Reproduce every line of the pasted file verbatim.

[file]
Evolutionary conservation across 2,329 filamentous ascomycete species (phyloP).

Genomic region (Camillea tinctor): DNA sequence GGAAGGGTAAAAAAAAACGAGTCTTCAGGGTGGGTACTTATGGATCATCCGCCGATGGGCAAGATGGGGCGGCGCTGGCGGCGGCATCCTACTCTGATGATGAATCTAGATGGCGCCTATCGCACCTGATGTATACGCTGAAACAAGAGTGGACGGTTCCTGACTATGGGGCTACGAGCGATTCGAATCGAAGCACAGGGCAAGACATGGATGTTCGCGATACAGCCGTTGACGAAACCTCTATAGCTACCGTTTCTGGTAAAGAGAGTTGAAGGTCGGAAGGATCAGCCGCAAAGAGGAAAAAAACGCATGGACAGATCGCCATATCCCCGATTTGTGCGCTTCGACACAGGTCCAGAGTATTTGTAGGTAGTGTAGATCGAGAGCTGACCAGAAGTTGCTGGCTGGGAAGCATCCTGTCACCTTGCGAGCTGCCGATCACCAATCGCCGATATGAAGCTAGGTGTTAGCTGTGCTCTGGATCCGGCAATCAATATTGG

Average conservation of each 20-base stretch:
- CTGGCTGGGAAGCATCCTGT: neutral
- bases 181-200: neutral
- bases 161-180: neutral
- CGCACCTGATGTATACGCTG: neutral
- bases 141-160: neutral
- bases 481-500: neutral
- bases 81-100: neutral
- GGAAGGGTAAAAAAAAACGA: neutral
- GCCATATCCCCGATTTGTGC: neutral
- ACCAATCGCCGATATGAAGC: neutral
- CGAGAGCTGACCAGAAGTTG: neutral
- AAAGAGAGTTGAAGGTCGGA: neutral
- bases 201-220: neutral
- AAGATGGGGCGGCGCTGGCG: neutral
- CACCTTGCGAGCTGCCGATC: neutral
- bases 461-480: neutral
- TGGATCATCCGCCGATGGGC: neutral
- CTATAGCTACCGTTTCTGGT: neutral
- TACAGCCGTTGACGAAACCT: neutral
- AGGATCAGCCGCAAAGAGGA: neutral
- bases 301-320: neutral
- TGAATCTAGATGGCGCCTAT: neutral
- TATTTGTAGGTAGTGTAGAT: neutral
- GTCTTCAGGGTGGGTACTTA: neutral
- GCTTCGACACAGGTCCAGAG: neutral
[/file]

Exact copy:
Evolutionary conservation across 2,329 filamentous ascomycete species (phyloP).

Genomic region (Camillea tinctor): DNA sequence GGAAGGGTAAAAAAAAACGAGTCTTCAGGGTGGGTACTTATGGATCATCCGCCGATGGGCAAGATGGGGCGGCGCTGGCGGCGGCATCCTACTCTGATGATGAATCTAGATGGCGCCTATCGCACCTGATGTATACGCTGAAACAAGAGTGGACGGTTCCTGACTATGGGGCTACGAGCGATTCGAATCGAAGCACAGGGCAAGACATGGATGTTCGCGATACAGCCGTTGACGAAACCTCTATAGCTACCGTTTCTGGTAAAGAGAGTTGAAGGTCGGAAGGATCAGCCGCAAAGAGGAAAAAAACGCATGGACAGATCGCCATATCCCCGATTTGTGCGCTTCGACACAGGTCCAGAGTATTTGTAGGTAGTGTAGATCGAGAGCTGACCAGAAGTTGCTGGCTGGGAAGCATCCTGTCACCTTGCGAGCTGCCGATCACCAATCGCCGATATGAAGCTAGGTGTTAGCTGTGCTCTGGATCCGGCAATCAATATTGG

Average conservation of each 20-base stretch:
- CTGGCTGGGAAGCATCCTGT: neutral
- bases 181-200: neutral
- bases 161-180: neutral
- CGCACCTGATGTATACGCTG: neutral
- bases 141-160: neutral
- bases 481-500: neutral
- bases 81-100: neutral
- GGAAGGGTAAAAAAAAACGA: neutral
- GCCATATCCCCGATTTGTGC: neutral
- ACCAATCGCCGATATGAAGC: neutral
- CGAGAGCTGACCAGAAGTTG: neutral
- AAAGAGAGTTGAAGGTCGGA: neutral
- bases 201-220: neutral
- AAGATGGGGCGGCGCTGGCG: neutral
- CACCTTGCGAGCTGCCGATC: neutral
- bases 461-480: neutral
- TGGATCATCCGCCGATGGGC: neutral
- CTATAGCTACCGTTTCTGGT: neutral
- TACAGCCGTTGACGAAACCT: neutral
- AGGATCAGCCGCAAAGAGGA: neutral
- bases 301-320: neutral
- TGAATCTAGATGGCGCCTAT: neutral
- TATTTGTAGGTAGTGTAGAT: neutral
- GTCTTCAGGGTGGGTACTTA: neutral
- GCTTCGACACAGGTCCAGAG: neutral